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Juan Gabriel Vásquez,
Jon Lee Anderson
Janis Joplin was an outcast who made her dream of stardom come true...that part we already know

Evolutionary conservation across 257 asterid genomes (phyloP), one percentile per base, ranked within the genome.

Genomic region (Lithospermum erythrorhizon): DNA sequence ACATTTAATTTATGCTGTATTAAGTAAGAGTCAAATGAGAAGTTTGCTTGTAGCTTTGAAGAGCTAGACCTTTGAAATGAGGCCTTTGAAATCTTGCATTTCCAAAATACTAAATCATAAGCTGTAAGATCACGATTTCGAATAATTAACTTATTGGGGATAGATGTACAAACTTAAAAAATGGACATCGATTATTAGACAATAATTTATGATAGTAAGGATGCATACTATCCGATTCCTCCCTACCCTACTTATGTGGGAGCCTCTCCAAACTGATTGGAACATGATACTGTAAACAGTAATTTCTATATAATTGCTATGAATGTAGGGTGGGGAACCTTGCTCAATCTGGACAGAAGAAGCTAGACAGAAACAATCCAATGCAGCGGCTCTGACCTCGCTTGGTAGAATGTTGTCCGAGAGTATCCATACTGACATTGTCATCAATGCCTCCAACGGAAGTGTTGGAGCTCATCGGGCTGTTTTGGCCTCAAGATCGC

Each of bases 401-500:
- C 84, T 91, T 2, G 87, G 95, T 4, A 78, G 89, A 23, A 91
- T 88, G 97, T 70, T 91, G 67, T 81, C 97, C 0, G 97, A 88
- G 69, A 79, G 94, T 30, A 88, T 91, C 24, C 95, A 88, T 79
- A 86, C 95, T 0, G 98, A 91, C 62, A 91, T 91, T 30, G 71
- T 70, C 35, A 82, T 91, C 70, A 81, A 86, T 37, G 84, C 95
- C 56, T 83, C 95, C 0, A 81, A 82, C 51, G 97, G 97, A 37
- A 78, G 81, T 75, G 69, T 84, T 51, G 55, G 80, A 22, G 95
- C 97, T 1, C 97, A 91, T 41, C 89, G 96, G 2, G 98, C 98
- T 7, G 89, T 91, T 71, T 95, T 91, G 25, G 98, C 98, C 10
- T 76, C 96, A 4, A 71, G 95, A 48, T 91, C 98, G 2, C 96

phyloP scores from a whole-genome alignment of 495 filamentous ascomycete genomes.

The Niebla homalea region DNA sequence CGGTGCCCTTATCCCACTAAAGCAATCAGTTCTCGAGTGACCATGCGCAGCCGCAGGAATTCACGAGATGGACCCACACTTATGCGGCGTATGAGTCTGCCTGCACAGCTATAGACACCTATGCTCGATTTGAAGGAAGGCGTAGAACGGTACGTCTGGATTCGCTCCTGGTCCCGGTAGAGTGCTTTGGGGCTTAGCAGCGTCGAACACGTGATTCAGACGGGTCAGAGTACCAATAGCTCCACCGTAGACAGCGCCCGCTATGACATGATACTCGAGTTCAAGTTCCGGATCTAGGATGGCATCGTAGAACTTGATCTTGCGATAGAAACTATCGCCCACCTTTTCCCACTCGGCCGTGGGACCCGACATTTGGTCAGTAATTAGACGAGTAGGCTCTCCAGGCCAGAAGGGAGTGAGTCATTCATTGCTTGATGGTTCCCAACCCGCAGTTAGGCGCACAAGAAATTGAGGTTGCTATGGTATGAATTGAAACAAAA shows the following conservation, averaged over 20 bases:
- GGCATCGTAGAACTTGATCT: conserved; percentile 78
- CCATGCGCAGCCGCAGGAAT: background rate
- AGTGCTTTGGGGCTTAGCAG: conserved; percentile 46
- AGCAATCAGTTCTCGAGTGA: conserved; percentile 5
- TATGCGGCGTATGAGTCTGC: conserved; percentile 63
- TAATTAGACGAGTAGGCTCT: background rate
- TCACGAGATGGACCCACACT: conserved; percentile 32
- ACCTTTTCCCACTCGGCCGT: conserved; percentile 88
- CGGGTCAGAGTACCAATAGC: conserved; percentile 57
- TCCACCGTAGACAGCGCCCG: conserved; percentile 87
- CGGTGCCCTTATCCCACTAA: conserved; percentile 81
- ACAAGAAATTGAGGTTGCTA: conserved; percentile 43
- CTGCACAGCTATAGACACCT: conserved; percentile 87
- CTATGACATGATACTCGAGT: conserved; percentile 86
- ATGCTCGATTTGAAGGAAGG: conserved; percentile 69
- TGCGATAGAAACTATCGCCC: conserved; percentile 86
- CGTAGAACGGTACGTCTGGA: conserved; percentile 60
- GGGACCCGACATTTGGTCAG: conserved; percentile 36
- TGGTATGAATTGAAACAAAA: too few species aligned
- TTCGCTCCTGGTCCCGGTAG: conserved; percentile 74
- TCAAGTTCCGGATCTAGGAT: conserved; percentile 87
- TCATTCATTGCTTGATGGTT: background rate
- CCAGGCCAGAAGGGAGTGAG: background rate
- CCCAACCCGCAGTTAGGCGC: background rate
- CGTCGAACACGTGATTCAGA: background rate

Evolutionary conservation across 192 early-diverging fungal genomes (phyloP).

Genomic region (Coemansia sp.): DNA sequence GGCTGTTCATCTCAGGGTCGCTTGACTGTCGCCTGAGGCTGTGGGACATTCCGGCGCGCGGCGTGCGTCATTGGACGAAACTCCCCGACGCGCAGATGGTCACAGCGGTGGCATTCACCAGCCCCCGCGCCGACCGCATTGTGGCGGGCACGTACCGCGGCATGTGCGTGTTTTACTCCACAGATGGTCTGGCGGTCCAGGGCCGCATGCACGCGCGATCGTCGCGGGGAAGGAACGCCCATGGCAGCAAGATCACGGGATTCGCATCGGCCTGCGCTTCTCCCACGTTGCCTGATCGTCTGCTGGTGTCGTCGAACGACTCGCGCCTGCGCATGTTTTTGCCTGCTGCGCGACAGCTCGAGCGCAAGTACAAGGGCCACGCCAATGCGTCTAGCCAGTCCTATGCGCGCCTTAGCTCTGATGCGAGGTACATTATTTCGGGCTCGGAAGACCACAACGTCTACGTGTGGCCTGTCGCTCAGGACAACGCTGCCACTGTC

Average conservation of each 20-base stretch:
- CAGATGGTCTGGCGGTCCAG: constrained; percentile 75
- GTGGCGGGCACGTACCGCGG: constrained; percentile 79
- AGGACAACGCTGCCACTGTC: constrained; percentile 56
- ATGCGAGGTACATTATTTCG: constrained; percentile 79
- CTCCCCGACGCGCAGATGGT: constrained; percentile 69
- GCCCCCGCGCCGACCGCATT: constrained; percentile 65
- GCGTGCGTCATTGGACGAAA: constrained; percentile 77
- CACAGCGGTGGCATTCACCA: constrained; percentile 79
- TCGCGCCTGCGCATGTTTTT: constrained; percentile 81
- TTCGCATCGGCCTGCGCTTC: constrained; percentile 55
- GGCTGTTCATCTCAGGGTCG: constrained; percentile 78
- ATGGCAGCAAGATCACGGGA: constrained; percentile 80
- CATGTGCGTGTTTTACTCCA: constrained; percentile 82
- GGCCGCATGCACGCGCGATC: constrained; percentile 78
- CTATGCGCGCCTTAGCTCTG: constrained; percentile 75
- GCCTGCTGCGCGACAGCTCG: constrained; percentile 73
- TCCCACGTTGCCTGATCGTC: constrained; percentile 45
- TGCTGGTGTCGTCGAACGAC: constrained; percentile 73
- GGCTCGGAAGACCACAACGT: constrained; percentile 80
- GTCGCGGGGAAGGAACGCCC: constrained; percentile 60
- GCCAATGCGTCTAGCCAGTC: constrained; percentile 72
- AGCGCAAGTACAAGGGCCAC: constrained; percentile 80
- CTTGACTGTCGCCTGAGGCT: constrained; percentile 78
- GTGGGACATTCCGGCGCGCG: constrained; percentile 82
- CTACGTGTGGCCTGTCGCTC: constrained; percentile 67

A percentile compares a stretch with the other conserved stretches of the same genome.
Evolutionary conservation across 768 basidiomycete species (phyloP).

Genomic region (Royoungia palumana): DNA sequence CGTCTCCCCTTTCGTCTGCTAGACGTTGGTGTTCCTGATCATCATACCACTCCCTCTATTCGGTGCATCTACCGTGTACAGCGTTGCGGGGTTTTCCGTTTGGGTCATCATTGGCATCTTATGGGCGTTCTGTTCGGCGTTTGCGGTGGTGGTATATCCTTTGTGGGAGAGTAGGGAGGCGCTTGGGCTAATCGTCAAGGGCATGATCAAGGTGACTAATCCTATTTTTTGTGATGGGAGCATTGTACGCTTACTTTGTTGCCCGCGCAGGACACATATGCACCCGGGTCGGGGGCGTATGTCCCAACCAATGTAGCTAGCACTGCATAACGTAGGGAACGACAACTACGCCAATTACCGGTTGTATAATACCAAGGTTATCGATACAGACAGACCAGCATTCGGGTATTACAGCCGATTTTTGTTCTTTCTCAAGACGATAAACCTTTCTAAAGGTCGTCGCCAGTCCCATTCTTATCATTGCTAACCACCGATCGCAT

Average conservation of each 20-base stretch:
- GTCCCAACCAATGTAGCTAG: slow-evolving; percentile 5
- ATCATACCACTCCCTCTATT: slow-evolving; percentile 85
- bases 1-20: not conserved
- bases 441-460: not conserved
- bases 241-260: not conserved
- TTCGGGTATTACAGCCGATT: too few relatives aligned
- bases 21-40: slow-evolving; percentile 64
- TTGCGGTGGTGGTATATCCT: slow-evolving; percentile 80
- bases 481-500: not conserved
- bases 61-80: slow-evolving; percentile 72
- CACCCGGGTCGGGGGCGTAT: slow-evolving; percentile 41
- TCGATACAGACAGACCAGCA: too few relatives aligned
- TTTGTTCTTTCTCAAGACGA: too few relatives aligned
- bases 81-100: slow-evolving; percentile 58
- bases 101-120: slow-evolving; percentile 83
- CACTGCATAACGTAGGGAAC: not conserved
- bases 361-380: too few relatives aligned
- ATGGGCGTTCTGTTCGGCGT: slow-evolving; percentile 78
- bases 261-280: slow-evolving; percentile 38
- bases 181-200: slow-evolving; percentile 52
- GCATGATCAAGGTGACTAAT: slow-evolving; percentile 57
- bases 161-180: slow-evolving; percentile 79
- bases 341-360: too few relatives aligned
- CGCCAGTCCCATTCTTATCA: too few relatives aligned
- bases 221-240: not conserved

Amy Berg's documentary charting the course that blues and rock singer Janis Joplin took from her childhood hometown of Port Arthur, Texas to San Francisco and then Los Angeles in the 1960s is filled with great clips and fantastic music (particularly the performance of the lesser-known "Little Girl Blue" shown at the conclusion). However, there's nothing here--not even the reading of letters Janis wrote home to her family--that will surprise anyone who has followed Joplin's career since her untimely demise in October 1970. Although she lived a wild, scattered but full-blooded life in her 27 years, Joplin's recording career was extremely brief (two albums, one with her first band, Big Brother and the Holding Company, followed by a solo album, released posthumously). Janis as a human being was anything but predictable, and yet the myriad of documentaries chronicling her life and stardom all seem to cover the same territory, the sex-drugs-and-rock and roll high-life. Berg insulates Joplin here, as Joplin was insulated by the yes-men in her life who were trying to steer her career. We do not hear about the books Janis read (she was a huge F. Scott Fitzgerald fan), the movies she saw, how she felt about the war in Vietnam or the hippie movement or her second-rate (for her) performance at Woodstock. She is, of course, a tragic figure in popular music, but fleshing out that figure--giving us some surprising, intimate insights into her quirky personality--has yet to be achieved. **1/2 from ****
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